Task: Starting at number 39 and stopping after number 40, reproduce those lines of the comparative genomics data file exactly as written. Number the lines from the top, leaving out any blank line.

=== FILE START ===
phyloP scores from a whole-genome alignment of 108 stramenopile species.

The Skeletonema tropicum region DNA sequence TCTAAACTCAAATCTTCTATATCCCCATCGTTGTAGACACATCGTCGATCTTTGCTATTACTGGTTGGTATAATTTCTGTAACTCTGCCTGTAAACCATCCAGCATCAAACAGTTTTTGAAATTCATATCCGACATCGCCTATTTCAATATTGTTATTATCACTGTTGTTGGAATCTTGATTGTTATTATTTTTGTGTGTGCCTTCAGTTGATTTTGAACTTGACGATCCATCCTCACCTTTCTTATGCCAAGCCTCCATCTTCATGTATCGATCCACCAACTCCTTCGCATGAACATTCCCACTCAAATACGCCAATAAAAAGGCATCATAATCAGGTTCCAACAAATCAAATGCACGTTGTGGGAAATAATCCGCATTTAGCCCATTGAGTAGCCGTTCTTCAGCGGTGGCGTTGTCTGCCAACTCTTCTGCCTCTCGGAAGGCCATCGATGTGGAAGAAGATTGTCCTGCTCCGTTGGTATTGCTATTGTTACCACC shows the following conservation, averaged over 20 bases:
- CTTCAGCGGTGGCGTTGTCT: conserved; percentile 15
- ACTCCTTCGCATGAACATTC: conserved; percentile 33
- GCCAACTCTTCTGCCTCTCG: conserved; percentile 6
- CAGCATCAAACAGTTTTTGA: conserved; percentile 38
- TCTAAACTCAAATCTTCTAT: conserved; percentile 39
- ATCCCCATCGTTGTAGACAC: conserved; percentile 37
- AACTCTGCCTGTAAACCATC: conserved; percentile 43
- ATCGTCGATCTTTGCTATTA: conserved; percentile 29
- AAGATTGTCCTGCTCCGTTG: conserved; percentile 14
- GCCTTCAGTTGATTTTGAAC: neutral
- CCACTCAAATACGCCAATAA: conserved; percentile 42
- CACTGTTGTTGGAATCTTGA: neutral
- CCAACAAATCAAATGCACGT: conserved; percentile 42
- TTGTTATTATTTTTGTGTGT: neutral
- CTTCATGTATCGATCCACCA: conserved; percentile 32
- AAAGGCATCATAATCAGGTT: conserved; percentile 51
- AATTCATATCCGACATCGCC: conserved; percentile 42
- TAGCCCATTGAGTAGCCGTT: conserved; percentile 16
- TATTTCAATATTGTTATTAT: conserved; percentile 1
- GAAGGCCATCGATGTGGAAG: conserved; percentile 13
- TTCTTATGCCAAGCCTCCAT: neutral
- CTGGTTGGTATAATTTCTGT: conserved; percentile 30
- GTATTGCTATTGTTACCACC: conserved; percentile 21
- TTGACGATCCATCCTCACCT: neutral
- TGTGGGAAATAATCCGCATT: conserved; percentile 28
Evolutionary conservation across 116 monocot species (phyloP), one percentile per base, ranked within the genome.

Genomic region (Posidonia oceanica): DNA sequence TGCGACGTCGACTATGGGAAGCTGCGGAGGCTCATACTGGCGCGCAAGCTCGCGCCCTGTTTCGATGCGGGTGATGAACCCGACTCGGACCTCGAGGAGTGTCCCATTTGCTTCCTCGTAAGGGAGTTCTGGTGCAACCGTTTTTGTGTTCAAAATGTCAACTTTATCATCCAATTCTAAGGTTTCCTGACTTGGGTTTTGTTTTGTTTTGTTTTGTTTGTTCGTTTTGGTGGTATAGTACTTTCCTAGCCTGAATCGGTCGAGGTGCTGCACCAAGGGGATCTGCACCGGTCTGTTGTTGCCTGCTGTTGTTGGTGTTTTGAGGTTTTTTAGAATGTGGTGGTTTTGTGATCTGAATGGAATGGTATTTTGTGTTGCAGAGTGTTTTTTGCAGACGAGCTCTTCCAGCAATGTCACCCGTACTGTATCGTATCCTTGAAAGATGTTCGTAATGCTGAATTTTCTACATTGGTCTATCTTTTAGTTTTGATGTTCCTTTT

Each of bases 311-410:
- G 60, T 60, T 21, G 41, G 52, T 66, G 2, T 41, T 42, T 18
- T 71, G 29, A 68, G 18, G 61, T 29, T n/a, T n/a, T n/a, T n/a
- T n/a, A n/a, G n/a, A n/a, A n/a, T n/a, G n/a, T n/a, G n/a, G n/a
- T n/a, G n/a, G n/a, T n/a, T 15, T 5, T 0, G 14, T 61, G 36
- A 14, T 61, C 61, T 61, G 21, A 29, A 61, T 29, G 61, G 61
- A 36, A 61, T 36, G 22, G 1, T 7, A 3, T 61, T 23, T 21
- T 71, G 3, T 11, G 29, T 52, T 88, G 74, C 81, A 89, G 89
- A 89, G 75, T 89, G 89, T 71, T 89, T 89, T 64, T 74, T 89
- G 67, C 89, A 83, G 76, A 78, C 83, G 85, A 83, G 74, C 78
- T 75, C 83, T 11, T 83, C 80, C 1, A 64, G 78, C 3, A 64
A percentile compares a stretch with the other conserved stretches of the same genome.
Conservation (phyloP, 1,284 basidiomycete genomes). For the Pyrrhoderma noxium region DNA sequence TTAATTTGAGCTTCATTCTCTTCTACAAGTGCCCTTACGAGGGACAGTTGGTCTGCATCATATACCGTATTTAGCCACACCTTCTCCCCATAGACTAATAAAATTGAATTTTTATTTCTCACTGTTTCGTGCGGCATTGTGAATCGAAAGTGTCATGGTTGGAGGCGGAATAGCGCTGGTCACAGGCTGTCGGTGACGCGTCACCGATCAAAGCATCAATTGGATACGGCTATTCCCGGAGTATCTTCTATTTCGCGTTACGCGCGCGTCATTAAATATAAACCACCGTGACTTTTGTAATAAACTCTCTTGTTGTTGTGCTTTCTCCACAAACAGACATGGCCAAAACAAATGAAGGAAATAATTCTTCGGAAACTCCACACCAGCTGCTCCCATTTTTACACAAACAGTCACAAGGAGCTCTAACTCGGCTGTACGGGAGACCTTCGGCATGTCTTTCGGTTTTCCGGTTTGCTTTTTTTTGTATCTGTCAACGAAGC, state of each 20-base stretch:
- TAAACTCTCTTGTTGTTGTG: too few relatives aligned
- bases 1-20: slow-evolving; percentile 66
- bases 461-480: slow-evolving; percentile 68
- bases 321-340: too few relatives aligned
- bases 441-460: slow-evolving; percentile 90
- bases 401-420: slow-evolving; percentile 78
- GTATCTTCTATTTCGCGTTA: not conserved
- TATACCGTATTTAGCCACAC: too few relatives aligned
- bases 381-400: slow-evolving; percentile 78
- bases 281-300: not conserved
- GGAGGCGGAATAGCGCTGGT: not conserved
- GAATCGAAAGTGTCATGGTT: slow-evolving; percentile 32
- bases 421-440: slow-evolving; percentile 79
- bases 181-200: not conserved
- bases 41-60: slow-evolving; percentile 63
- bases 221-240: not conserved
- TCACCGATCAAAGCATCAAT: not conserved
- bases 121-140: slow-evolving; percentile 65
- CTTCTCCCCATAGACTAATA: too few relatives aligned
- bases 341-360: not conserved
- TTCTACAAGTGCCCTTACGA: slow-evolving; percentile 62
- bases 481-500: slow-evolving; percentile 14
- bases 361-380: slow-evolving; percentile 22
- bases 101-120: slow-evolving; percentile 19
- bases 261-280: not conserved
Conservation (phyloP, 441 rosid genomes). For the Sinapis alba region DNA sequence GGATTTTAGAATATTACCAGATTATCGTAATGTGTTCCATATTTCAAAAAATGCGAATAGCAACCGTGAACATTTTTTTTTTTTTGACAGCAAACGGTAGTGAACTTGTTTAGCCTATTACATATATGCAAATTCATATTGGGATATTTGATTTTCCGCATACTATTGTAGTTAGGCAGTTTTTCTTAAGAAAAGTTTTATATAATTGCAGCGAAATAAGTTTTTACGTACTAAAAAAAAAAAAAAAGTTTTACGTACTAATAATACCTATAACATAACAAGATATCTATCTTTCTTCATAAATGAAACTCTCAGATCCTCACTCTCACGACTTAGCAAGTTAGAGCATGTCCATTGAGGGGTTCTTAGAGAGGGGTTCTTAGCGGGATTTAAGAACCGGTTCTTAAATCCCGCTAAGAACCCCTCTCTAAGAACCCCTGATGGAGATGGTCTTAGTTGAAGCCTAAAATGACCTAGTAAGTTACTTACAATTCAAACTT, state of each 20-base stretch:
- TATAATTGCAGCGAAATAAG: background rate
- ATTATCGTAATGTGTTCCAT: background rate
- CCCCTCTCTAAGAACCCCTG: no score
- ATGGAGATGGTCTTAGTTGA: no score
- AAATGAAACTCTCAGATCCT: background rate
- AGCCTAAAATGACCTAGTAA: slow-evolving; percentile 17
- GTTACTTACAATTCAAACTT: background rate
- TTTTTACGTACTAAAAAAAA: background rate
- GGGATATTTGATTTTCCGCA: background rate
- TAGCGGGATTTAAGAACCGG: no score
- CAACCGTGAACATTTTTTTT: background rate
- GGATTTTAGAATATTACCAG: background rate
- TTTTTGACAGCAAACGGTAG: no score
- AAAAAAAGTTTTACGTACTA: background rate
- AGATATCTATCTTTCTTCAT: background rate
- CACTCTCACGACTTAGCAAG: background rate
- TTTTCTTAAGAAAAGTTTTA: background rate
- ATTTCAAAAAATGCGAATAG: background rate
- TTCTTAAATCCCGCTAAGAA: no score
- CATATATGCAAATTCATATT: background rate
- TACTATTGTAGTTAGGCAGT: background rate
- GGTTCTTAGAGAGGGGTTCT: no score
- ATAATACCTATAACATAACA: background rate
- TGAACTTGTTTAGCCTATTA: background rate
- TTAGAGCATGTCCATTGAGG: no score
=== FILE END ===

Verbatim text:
- G 67, C 89, A 83, G 76, A 78, C 83, G 85, A 83, G 74, C 78
- T 75, C 83, T 11, T 83, C 80, C 1, A 64, G 78, C 3, A 64